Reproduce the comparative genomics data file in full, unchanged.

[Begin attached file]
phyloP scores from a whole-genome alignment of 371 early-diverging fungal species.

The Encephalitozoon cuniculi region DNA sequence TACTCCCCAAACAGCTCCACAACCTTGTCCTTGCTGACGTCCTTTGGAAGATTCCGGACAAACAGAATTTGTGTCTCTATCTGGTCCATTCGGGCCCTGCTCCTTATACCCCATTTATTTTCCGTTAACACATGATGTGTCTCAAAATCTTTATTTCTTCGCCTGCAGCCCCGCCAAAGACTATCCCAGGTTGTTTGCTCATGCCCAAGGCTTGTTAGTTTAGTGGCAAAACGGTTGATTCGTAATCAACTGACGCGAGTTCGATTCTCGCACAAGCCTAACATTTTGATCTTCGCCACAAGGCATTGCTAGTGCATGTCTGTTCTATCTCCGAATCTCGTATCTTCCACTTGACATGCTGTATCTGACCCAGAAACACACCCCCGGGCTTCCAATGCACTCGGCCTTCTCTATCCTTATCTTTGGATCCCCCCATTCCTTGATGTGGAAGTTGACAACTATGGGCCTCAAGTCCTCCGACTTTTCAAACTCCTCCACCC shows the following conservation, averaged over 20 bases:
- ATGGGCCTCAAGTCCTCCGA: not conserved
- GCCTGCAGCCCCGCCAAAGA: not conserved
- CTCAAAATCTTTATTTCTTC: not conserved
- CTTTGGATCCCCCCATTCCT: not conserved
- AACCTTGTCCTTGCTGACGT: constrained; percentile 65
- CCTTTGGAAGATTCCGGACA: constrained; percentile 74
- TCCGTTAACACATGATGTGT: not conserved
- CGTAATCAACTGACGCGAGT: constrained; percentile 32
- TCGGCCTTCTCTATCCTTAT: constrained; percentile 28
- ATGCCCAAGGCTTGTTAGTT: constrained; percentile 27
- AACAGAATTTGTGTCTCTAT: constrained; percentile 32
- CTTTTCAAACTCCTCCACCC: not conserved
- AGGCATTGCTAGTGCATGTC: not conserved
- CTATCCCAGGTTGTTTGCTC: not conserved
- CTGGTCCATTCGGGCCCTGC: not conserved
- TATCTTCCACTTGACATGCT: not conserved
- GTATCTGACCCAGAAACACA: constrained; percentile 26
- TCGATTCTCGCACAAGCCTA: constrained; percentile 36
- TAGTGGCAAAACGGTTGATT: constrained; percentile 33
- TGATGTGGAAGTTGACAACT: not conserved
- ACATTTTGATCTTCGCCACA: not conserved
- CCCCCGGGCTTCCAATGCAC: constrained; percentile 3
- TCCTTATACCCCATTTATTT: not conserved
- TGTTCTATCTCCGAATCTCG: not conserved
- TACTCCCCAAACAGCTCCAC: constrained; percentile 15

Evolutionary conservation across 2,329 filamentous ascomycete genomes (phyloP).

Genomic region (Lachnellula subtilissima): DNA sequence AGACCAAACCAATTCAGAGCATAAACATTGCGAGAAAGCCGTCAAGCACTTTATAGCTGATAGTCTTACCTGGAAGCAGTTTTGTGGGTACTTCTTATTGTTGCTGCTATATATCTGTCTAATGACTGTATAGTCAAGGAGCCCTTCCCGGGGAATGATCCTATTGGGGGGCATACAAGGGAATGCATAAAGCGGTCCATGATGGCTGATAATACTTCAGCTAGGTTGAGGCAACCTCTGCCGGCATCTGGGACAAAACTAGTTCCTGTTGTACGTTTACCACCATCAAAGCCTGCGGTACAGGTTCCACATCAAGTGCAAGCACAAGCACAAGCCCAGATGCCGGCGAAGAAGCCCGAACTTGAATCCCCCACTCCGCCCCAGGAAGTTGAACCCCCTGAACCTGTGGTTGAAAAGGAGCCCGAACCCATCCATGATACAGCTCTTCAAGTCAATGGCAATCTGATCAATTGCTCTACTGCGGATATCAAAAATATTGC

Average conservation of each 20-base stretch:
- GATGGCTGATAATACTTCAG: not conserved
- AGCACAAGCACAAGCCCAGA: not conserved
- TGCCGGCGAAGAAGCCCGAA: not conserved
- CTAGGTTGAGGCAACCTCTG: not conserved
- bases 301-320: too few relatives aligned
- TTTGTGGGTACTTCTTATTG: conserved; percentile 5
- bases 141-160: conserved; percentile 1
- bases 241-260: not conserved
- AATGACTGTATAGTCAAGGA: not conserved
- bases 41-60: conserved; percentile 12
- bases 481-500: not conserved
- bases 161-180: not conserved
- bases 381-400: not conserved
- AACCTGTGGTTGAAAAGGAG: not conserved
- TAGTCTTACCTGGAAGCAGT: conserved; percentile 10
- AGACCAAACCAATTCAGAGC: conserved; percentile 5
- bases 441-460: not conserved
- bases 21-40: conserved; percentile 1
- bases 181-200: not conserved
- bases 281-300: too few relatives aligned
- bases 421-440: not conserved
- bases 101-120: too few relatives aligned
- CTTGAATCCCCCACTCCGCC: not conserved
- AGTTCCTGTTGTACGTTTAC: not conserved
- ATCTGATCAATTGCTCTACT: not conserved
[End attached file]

phyloP scores from a whole-genome alignment of 371 early-diverging fungal species.

The Encephalitozoon cuniculi region DNA sequence TACTCCCCAAACAGCTCCACAACCTTGTCCTTGCTGACGTCCTTTGGAAGATTCCGGACAAACAGAATTTGTGTCTCTATCTGGTCCATTCGGGCCCTGCTCCTTATACCCCATTTATTTTCCGTTAACACATGATGTGTCTCAAAATCTTTATTTCTTCGCCTGCAGCCCCGCCAAAGACTATCCCAGGTTGTTTGCTCATGCCCAAGGCTTGTTAGTTTAGTGGCAAAACGGTTGATTCGTAATCAACTGACGCGAGTTCGATTCTCGCACAAGCCTAACATTTTGATCTTCGCCACAAGGCATTGCTAGTGCATGTCTGTTCTATCTCCGAATCTCGTATCTTCCACTTGACATGCTGTATCTGACCCAGAAACACACCCCCGGGCTTCCAATGCACTCGGCCTTCTCTATCCTTATCTTTGGATCCCCCCATTCCTTGATGTGGAAGTTGACAACTATGGGCCTCAAGTCCTCCGACTTTTCAAACTCCTCCACCC shows the following conservation, averaged over 20 bases:
- ATGGGCCTCAAGTCCTCCGA: not conserved
- GCCTGCAGCCCCGCCAAAGA: not conserved
- CTCAAAATCTTTATTTCTTC: not conserved
- CTTTGGATCCCCCCATTCCT: not conserved
- AACCTTGTCCTTGCTGACGT: constrained; percentile 65
- CCTTTGGAAGATTCCGGACA: constrained; percentile 74
- TCCGTTAACACATGATGTGT: not conserved
- CGTAATCAACTGACGCGAGT: constrained; percentile 32
- TCGGCCTTCTCTATCCTTAT: constrained; percentile 28
- ATGCCCAAGGCTTGTTAGTT: constrained; percentile 27
- AACAGAATTTGTGTCTCTAT: constrained; percentile 32
- CTTTTCAAACTCCTCCACCC: not conserved
- AGGCATTGCTAGTGCATGTC: not conserved
- CTATCCCAGGTTGTTTGCTC: not conserved
- CTGGTCCATTCGGGCCCTGC: not conserved
- TATCTTCCACTTGACATGCT: not conserved
- GTATCTGACCCAGAAACACA: constrained; percentile 26
- TCGATTCTCGCACAAGCCTA: constrained; percentile 36
- TAGTGGCAAAACGGTTGATT: constrained; percentile 33
- TGATGTGGAAGTTGACAACT: not conserved
- ACATTTTGATCTTCGCCACA: not conserved
- CCCCCGGGCTTCCAATGCAC: constrained; percentile 3
- TCCTTATACCCCATTTATTT: not conserved
- TGTTCTATCTCCGAATCTCG: not conserved
- TACTCCCCAAACAGCTCCAC: constrained; percentile 15

Evolutionary conservation across 2,329 filamentous ascomycete genomes (phyloP).

Genomic region (Lachnellula subtilissima): DNA sequence AGACCAAACCAATTCAGAGCATAAACATTGCGAGAAAGCCGTCAAGCACTTTATAGCTGATAGTCTTACCTGGAAGCAGTTTTGTGGGTACTTCTTATTGTTGCTGCTATATATCTGTCTAATGACTGTATAGTCAAGGAGCCCTTCCCGGGGAATGATCCTATTGGGGGGCATACAAGGGAATGCATAAAGCGGTCCATGATGGCTGATAATACTTCAGCTAGGTTGAGGCAACCTCTGCCGGCATCTGGGACAAAACTAGTTCCTGTTGTACGTTTACCACCATCAAAGCCTGCGGTACAGGTTCCACATCAAGTGCAAGCACAAGCACAAGCCCAGATGCCGGCGAAGAAGCCCGAACTTGAATCCCCCACTCCGCCCCAGGAAGTTGAACCCCCTGAACCTGTGGTTGAAAAGGAGCCCGAACCCATCCATGATACAGCTCTTCAAGTCAATGGCAATCTGATCAATTGCTCTACTGCGGATATCAAAAATATTGC

Average conservation of each 20-base stretch:
- GATGGCTGATAATACTTCAG: not conserved
- AGCACAAGCACAAGCCCAGA: not conserved
- TGCCGGCGAAGAAGCCCGAA: not conserved
- CTAGGTTGAGGCAACCTCTG: not conserved
- bases 301-320: too few relatives aligned
- TTTGTGGGTACTTCTTATTG: conserved; percentile 5
- bases 141-160: conserved; percentile 1
- bases 241-260: not conserved
- AATGACTGTATAGTCAAGGA: not conserved
- bases 41-60: conserved; percentile 12
- bases 481-500: not conserved
- bases 161-180: not conserved
- bases 381-400: not conserved
- AACCTGTGGTTGAAAAGGAG: not conserved
- TAGTCTTACCTGGAAGCAGT: conserved; percentile 10
- AGACCAAACCAATTCAGAGC: conserved; percentile 5
- bases 441-460: not conserved
- bases 21-40: conserved; percentile 1
- bases 181-200: not conserved
- bases 281-300: too few relatives aligned
- bases 421-440: not conserved
- bases 101-120: too few relatives aligned
- CTTGAATCCCCCACTCCGCC: not conserved
- AGTTCCTGTTGTACGTTTAC: not conserved
- ATCTGATCAATTGCTCTACT: not conserved